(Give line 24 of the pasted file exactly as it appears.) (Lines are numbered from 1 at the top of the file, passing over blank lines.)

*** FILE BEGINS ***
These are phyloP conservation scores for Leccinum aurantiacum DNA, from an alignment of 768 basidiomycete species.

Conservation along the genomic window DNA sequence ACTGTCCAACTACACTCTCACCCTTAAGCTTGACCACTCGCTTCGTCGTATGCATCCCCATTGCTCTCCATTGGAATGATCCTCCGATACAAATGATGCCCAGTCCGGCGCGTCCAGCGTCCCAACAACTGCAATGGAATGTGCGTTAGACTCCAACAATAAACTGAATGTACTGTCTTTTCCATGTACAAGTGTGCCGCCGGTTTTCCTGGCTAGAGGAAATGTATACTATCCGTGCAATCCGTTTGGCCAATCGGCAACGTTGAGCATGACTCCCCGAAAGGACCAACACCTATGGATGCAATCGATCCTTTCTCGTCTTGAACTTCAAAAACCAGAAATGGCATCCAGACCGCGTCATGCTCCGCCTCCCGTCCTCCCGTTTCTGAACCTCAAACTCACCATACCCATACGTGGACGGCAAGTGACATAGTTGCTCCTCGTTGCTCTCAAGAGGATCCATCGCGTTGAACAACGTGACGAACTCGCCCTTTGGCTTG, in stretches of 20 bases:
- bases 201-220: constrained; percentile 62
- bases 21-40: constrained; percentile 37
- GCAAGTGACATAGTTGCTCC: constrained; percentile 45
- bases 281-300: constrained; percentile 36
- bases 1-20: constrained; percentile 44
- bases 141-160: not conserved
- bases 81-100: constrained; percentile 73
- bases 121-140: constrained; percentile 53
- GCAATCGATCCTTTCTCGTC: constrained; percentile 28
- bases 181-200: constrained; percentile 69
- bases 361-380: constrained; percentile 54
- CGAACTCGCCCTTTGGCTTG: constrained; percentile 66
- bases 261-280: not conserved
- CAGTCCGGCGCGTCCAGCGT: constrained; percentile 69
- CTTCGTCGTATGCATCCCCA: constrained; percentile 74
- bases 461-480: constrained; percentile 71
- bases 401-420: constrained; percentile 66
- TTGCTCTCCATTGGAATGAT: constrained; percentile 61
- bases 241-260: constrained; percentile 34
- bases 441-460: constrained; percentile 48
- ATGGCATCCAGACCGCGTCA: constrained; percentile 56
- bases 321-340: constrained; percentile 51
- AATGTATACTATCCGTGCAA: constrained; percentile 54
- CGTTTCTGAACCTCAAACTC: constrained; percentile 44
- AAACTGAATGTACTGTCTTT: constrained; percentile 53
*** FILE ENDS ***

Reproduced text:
- bases 321-340: constrained; percentile 51